Waikiki: Through an Architect’s Eyes

July 3, 2013 | By Waikiki Magazine Team

By Mark Ayers, AIA of Ferraro Choi and Associates For AIA Honolulu

The non-profit American Institute of Architects (otherwise known as AIA Honolulu) celebrates April as Architecture Month–now in its seventh year–with free public events to focus on the importance of architecture and generate discussions of design in Hawai’i. This past April, several hundred people enjoyed the first AIA Historic Waikiki Walking Tour. It was my privilege to co-chair that effort with historic architect Tonia Moy, AIA of Fung Associates.

THE GUMP BUILDING (2200 Kalakaua Ave.)

As tourism began to develop in the 1920s and ’30s, entrepreneurs saw commercial possibilities for Waikiki. One of the most endearing was the Honolulu branch of S&G Gump Company of San Francisco. Asian design elements were beginning to influence architecture in Hawai’i, and the merging of these motifs and Western forms became visible in the Gump Building, as well as the Alexander & Baldwin Building on Bishop Street in Downtown Honolulu and The Academy of Arts, now known as the Honolulu Museum of Art.

In 1927, Hawai’i architect Hart Wood was commissioned to design this new outpost perfectly located between the Far East and the West. The store opened in 1929, across the street from the recently completed Royal Hawaiian Hotel, to cater to the affluent traveler and Honolulu elite. It carried an aura of class and provided products from around the world to Hawai’i’s doorstep, presenting tourists and residents with an ornately appointed atmosphere filled with ancient and modern objet d’art.

After the store closed in 1951, it changed hands numerous times. In 1991, it was purchased and reimagined by arguably the most upscale fashion boutique of the 19th and 20th centuries— Louis Vuitton—to become its flagship Honolulu store.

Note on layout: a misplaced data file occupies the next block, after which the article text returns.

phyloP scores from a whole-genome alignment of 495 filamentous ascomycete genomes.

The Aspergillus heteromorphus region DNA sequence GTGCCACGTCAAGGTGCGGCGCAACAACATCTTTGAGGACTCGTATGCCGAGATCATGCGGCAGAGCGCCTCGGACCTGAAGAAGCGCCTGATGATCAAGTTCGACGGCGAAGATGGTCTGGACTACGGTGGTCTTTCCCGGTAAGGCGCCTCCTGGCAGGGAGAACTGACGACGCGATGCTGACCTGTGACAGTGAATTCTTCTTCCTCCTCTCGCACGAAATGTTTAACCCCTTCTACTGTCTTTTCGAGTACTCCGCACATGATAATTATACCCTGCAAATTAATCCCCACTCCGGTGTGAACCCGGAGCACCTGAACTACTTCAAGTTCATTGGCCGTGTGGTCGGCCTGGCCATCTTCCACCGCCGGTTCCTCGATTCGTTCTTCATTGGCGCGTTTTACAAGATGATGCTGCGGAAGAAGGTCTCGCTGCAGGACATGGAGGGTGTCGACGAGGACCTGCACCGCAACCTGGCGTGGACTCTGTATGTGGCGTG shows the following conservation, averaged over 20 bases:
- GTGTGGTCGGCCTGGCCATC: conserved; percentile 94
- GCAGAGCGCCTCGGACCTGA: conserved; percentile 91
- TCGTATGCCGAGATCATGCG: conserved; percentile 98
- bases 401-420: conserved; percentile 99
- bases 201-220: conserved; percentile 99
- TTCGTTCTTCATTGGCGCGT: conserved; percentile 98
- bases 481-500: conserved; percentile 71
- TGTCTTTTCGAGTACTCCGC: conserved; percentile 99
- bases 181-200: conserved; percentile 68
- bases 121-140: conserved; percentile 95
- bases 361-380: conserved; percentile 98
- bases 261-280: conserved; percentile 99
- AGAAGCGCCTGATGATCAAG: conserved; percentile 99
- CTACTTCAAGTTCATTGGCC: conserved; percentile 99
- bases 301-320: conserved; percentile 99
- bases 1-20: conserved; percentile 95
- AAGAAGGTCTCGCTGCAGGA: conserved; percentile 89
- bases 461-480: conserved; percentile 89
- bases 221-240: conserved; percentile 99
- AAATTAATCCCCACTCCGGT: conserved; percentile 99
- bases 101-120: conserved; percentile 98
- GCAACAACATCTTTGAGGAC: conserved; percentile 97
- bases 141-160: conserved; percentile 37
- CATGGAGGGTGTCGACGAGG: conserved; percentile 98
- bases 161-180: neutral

The International Marketplace started as a dream of Donn Beach—otherwise known as Don the Beachcomber—who was inspired to create an open mercantile and exposition space of local arts, crafts and music, right in the middle of Waikiki. In 1957, it opened as “The International Market Place” on land that was once owned by Queen Emma, wife of King Kamehameha IV. Two original entrance buildings were designed by local architecture firm Wimberly & Cook to resemble Polynesian longhouses and are still standing today on the Kalakaua Avenue side of the property. When originally opened, five acres of restaurants, bars and shopping venues were laid out behind the longhouses. While the marketplace has evolved over the ensuing decades, the exceptional banyan tree remains the spiritual heart of the property.

THE MOANA SURFRIDER (2365 Kalakaua Ave.)

Constructed in 1901, the Moana is the oldest hotel in Waikiki—built at a time when most visitors to Honolulu stayed in the Downtown area. Architect Oliver G. Traphagen designed it to suit Hawai’i’s climatic needs, declaring that the hotel was “designed for Honolulu alone.” Inspired by what he called America’s “Colonial style,” he adapted that to better suit Hawai’i’s climate with large windows and broad lanais.

Visitors were greeted by an impressive two-story Ionic columned porte cochere, flanked by an expansive front lanai featuring arched openings and intricate exterior woodwork, including fleur-de-lis ornamentation that had never been seen in the islands.

Originally only 75 rooms, the capacity was more than doubled in 1918 when concrete side wings were added to the wooden-framed structure.

The hotel’s central Banyan Court was created at that time. If you sit at the Moana today in the Banyan Court and close your eyes, you can almost imagine that it’s Waikiki of 1918 once again.

AIA Honolulu’s free Historic Waikiki Walking Tour may be presented again in April 2014 as part of the Eight Annual Architecture Month celebration. To receive information on this tour, or other AIA walking tours, visit www.aiahonolulu.org.